Centre for Continuing Education

A Course in Creating Editorial Style Guides

English. Develop your command of the English language with us.

COVID-19 update: arrangement of our courses

We are now delivering courses both online and in-person. Please check the delivery format for each class before you enrol.

Please note that course materials for all classes (excluding prescribed textbooks) are shared electronically within 48 hours of a course starting. Printing is not available.


Learn to create your own editorial style guide in this one-day workshop. The first rule of copy editing is ‘Be Consistent!’. Whether we are editing our own copy or someone else’s, we must keep our editorial style points consistent, whether we follow ‘house style’ or create our own editorial style.

The main elements of editorial style are spelling; upper and lower casing; types of abbreviation; number style; units of measurement; uses of italics and quotation marks; bulleted, numbered and complex lists; punctuation; register (tone, voice); and avoidance of discriminatory language and graphics.

The skill of being able to compose both a simple editorial style sheet and a complex editorial style guide is invaluable for any practising or aspiring editor or wordsmith. This course is for people who write, edit and/or proofread and who want to maximise the editorial consistency of the documents they work on.

This course is useful as a follow-on to the courses Grammar and Punctuation Fundamentals, Advanced Grammar and Editing and/or Editing and Proofreading. You are welcome to enrol in this course whether or not you have completed one or all of these other three courses, or any similar course.

Aims

We want you to feel confident about the principles and decision making behind creation of an editorial style guide so you can both prioritise professional image and add value to any print or online publication, whether an organisation or an individual produces it.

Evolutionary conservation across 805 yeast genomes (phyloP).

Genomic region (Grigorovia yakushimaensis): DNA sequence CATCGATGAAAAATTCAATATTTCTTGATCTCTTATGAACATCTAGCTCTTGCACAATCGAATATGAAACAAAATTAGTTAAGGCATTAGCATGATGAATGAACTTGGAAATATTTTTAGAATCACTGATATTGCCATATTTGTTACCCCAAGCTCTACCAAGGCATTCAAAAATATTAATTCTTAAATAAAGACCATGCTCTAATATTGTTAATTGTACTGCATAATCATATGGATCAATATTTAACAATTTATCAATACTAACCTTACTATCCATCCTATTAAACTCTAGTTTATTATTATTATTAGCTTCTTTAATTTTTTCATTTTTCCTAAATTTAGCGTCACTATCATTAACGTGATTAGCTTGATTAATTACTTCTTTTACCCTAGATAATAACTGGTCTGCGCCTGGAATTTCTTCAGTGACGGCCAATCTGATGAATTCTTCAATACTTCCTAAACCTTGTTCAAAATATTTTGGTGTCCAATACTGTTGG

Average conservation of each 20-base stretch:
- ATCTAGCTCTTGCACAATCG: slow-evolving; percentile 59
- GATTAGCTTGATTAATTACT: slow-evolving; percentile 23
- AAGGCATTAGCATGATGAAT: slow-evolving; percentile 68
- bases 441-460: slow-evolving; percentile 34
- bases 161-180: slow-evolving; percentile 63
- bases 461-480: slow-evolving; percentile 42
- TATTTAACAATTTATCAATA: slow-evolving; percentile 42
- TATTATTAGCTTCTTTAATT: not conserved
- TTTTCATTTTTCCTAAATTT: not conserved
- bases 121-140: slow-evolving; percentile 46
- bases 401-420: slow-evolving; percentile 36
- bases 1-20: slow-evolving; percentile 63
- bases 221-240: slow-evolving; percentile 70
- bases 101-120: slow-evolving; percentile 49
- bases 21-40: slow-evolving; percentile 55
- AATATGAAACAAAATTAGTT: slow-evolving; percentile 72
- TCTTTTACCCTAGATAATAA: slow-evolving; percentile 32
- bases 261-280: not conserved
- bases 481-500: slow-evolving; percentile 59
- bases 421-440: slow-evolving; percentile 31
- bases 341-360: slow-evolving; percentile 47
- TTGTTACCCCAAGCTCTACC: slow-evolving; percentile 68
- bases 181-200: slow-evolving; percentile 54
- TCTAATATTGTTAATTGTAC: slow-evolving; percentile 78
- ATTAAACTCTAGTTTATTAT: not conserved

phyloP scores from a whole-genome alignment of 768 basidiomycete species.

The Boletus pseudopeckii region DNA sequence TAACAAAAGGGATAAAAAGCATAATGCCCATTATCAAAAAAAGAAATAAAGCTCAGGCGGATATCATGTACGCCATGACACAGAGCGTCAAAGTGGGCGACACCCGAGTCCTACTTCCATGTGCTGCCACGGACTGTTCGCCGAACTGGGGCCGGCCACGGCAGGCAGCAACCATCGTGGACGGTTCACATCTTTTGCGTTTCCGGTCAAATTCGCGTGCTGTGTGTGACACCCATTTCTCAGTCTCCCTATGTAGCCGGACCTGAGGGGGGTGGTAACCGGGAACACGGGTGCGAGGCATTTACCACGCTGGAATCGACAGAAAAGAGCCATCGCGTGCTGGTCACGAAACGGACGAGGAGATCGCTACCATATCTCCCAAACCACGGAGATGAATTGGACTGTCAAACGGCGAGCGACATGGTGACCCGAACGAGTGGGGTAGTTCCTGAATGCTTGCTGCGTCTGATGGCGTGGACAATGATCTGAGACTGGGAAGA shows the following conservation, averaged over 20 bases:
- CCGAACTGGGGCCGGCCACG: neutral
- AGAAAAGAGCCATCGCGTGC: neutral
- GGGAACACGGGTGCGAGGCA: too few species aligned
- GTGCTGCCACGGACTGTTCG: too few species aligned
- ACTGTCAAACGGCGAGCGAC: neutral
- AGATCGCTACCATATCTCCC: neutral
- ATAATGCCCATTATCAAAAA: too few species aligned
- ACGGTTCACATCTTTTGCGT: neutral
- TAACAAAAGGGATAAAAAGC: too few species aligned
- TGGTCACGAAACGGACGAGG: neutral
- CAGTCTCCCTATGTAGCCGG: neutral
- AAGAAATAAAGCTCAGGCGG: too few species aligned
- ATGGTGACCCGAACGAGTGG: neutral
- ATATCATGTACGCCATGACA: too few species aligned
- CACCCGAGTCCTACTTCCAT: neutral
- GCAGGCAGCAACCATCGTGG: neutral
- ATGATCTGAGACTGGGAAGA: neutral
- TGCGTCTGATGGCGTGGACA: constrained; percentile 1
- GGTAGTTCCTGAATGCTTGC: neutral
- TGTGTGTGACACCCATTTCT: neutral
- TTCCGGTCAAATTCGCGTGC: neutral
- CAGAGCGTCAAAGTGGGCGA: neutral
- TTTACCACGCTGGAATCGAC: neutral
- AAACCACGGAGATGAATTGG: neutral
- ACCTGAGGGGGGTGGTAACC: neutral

Outcomes

By the end of this course, you should be able to:

  • explain to anyone the importance of having a consistent house style
  • explain the imperative of choosing one editorial stylepoint when two or more style points are correct
  • recognise when an issue is to do with editorial consistency rather than right/wrong polarity
  • explain the differences in meaning between commonly confused word pairs and groups
  • compose a generic (personal) or customised editorial style sheet: an A-to-Z listing of commonly recurring and unusual words and expressions in a document
  • compose a more complex generic or customised editorial style guide
  • use the most appropriate register (tone, voice) consistently
  • apply your new-found skills to both short and long documents
  • empower your colleagues and associates to create their own style sheets and style guides.

Content

This course includes the following topics:

  • The elements of editorial style
  • The imperative of editorial consistency in the reading experience
  • Using a dictionary and thesaurus as references
  • Choosing the best option when more than one editorial style point is correct
  • Word pairs and groups that cause confusion among writers, editors and proofreaders
  • Composing a relatively simple editorial style sheet
  • Composing a more complex editorial style guide
  • Choosing which authorial voice will most resonate with your reader/s
  • Using the skill of editorial-style creation to not only add value to any print or online document but increase your chances of employment or promotion
  • Using the body of knowledge about editorial style to empower your workmates to both ‘own’ their publication projects and advance their workplace’s professional standing and competitiveness

Intended audience

Whether you are an aspiring or practising editor or proofreader, a creative writer, a business writer, a journalist or a student, you will acquire the knowledge and skills of a professional editor who recognises the deal-breaking power of editorial consistency.

Prerequisites

You need to have acknowledged that the reader is more important than the writer and that avoidable ‘mechanical’ errors must be eliminated before a document is published, disseminated or uploaded.

Delivery style

The course is a combination of lecture, show-and-tell and workshop.

Materials

Please bring a black pen, a blue pen, a red pen and a green pen; a yellow highlighter pen; a pencil; an eraser; a ruled A4-size notepad; and correction fluid. Please bring your own laptop for note taking, if you prefer but come prepared to create editorial-style documents and complete exercises by hand.

Features

  • Expert trainers
  • Central locations
  • Course materials – yours to keep
  • CCE Statement of Completion

A Course in Creating Editorial Style Guides

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